Tackle your finances and boost your mental health
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As a nation, there’s no denying that we’re slowly getting better at talking about our mental health – but money is an area that many of us are not quite so good at discussing. Indeed, a report carried out by YouGov and commissioned by Lloyds Bank revealed that a staggering 50 per cent of UK adults said that talking about personal money matters is taboo in everyday conversation.
However, not talking about money can have a hugely damaging impact; savings, mortgages, bills, bank accounts and so on can be daunting prospects, and if we keep our concerns to ourselves, it’s all too easy for the pressure to mount up.
The Money and Mental Health Policy Institute was set up by Martin Lewis, better known as the Money Saving Expert, in a bid to change this. It is an independent charity that carries out a huge amount of research to better understand the link between money and mental health, with a survey group of over 5,000 people. They’ve found that people in problem debt are nearly two-and a-half times as likely to experience mental health problems, and shockingly nearly three times as likely to have considered suicide.
‘If you think about it, it’s very easy to see how struggles with money and debt can affect your mental health,’ reasons Brian Semple from the organisation. ‘Some people have said that they feel a sense of shame, and the taboo around it means that people will often deal with it on their own.’
However, a key area of focus for the charity is that there is often a cyclical relationship between money and mental health – whilst money troubles can lead to mental health problems, existing poor mental health can also mean that you are more likely to struggle with your finances. Research by the Money and Mental Health Policy Institute says that people with poor mental health are nearly twice as likely to live in poverty, and nearly three and a half times as likely to have fallen into problem debt.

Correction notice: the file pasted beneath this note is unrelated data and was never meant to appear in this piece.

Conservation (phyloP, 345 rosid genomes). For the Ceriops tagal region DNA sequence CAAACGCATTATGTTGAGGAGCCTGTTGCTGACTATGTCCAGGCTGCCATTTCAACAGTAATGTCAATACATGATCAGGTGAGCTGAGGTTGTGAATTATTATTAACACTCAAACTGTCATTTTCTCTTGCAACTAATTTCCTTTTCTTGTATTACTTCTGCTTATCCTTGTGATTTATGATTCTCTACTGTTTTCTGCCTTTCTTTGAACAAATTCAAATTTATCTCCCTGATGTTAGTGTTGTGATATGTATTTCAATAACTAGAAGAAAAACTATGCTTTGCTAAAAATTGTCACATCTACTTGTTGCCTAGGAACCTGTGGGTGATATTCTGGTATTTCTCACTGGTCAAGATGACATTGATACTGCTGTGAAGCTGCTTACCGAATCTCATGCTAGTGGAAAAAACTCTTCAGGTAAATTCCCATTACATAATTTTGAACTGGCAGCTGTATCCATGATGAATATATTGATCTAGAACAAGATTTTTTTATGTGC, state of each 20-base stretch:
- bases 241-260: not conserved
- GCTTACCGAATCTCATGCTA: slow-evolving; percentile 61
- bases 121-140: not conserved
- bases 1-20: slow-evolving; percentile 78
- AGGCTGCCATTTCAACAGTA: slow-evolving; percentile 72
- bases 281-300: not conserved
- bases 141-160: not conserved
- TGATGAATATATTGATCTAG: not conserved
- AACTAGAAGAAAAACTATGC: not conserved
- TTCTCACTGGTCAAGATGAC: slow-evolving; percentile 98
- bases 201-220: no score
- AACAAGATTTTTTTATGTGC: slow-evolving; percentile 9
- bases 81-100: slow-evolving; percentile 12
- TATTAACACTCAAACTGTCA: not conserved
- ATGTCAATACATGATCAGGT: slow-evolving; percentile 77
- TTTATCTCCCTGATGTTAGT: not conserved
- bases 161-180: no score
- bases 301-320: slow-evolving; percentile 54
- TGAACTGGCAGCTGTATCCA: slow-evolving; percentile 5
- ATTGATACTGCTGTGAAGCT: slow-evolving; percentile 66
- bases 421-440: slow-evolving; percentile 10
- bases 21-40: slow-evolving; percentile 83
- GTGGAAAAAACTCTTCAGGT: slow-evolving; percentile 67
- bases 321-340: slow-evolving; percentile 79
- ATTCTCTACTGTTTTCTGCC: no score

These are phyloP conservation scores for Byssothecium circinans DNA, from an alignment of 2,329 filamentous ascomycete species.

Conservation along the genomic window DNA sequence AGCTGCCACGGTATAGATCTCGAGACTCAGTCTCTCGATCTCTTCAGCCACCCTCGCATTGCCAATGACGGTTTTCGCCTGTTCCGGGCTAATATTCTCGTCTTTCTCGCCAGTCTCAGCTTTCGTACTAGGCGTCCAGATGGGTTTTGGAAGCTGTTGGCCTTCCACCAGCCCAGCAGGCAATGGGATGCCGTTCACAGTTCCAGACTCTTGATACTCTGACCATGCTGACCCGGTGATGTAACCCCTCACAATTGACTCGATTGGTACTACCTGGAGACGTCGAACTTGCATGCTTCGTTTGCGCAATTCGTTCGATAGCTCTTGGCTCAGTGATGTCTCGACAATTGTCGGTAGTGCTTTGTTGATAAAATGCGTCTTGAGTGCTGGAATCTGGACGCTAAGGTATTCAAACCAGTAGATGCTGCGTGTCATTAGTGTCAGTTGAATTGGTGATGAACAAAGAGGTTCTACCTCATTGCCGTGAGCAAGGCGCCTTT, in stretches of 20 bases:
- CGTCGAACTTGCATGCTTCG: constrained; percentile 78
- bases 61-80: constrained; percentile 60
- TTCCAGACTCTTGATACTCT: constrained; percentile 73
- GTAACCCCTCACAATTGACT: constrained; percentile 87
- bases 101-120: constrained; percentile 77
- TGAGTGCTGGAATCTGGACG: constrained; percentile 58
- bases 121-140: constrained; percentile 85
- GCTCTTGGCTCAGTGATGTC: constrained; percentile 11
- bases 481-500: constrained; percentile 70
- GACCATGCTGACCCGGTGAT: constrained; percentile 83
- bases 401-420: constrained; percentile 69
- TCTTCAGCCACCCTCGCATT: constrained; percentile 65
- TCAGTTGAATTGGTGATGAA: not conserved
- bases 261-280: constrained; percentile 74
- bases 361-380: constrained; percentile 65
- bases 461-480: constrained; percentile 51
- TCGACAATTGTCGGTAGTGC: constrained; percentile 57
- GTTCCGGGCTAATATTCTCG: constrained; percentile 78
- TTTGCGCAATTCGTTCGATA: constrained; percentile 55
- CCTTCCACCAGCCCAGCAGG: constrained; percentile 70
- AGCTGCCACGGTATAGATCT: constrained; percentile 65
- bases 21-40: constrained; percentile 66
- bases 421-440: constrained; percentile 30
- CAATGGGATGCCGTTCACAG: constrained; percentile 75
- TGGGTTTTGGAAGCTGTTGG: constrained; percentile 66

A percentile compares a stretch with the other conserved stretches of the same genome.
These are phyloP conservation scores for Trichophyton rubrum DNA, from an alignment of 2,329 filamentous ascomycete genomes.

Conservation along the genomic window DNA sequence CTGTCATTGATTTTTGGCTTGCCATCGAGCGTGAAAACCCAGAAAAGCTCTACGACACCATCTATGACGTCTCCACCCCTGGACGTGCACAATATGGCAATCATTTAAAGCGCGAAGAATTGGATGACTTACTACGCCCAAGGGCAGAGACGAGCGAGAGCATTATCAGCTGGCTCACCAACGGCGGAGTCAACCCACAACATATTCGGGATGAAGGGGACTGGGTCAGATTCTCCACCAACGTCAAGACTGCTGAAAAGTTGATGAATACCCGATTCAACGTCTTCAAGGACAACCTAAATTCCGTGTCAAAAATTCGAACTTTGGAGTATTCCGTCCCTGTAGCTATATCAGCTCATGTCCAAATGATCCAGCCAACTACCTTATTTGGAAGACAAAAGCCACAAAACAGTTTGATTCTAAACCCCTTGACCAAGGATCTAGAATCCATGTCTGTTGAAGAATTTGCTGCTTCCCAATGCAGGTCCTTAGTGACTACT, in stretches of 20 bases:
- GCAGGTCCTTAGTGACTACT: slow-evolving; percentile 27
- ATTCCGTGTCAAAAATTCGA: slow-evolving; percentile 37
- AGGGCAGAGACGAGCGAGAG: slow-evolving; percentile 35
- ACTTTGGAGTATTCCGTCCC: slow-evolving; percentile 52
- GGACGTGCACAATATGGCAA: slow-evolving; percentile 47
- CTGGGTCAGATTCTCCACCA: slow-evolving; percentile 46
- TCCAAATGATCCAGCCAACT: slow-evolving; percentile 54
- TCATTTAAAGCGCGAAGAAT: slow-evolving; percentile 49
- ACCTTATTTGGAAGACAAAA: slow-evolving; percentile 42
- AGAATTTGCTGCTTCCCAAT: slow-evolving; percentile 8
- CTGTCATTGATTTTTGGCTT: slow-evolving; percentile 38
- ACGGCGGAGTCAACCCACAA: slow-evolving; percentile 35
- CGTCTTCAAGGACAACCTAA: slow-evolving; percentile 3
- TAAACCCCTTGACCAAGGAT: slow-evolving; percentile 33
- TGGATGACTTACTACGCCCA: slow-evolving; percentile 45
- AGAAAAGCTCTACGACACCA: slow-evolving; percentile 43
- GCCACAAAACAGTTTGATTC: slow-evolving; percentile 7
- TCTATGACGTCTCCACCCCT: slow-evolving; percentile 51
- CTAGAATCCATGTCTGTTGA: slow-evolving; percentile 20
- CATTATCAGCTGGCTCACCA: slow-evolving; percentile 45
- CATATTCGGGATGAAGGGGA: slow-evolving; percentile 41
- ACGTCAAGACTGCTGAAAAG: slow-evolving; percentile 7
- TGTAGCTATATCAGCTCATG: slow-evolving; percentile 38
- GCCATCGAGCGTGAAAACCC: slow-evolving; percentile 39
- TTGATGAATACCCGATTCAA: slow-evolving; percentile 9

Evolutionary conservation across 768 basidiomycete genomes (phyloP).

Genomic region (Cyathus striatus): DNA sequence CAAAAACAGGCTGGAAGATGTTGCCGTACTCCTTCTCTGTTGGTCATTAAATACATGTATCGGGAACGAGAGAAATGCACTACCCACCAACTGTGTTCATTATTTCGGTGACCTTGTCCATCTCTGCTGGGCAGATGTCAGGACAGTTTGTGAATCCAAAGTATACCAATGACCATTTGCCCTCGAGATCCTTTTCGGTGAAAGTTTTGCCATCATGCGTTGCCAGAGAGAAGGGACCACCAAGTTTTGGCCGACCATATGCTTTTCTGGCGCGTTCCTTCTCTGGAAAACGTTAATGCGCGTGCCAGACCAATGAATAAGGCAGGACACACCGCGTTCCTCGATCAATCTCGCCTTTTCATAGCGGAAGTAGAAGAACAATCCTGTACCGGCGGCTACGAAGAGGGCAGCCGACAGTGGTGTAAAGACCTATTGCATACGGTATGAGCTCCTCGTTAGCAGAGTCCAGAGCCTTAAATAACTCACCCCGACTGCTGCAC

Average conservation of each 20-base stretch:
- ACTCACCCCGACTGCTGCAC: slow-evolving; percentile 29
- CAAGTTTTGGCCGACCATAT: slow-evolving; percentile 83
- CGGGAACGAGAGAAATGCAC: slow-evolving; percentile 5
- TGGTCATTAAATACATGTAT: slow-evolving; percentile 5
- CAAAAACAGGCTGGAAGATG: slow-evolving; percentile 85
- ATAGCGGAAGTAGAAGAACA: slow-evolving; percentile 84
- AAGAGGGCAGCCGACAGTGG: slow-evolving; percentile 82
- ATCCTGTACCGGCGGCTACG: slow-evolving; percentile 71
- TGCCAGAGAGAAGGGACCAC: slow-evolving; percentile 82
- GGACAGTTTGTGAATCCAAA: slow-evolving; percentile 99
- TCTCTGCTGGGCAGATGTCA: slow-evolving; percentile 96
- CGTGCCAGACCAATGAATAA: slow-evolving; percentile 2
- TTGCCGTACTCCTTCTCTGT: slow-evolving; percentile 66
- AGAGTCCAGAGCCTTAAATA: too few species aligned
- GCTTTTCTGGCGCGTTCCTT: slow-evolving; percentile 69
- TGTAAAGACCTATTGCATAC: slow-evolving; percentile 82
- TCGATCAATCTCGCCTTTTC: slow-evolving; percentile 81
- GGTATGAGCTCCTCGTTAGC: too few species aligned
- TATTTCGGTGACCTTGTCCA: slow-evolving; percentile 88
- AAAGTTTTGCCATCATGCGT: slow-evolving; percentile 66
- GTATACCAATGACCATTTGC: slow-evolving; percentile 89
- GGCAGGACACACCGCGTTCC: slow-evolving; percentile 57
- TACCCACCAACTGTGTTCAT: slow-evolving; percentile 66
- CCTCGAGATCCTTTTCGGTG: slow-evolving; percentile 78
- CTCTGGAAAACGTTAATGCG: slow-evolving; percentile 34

‘There are a number of symptoms that people often experience and which can affect their ability to both earn and manage money,’ Brian says. ‘It’s things like low motivation, difficulties concentrating and reduced memory.’ Furthermore, if you’re suffering from illnesses like anxiety and depression, it can be hard to pick up the phone to discuss a bill with your water or gas company, or to go into your local bank to ask for assistance. In other words, money and mental health are not mutually exclusive – often, you simply cannot maintain one without the other.
Fortunately, a huge amount of work is being done to break this cycle. The Money and Mental Health Policy Institute have launched the first ever Mental Health Accessibility Standards, which have been carefully designed to help essential service businesses to become more accessible for those who are struggling with their mental health. ‘Another of the things we’ve been calling for is for banks to give customers more tools to help them manage their spending and to block things like gambling if that’s a problem,’ Brian adds.
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The Money Saving Expert have an advice booklet on their website, whilst other organisations such as The Money Charity offer free, unbiased advice too. Lloyds Bank also recently launched their ‘M Word’ campaign in partnership with the relationship charity Relate, which is all about getting people to talk about money more within their relationships.
It’s definitely time for us to get talking about money – it doesn’t have to be a taboo subject because it’s something that impacts each and every one of us. There’s no doubt that the consequences of going it alone, and letting the worries build up, can be far more damaging.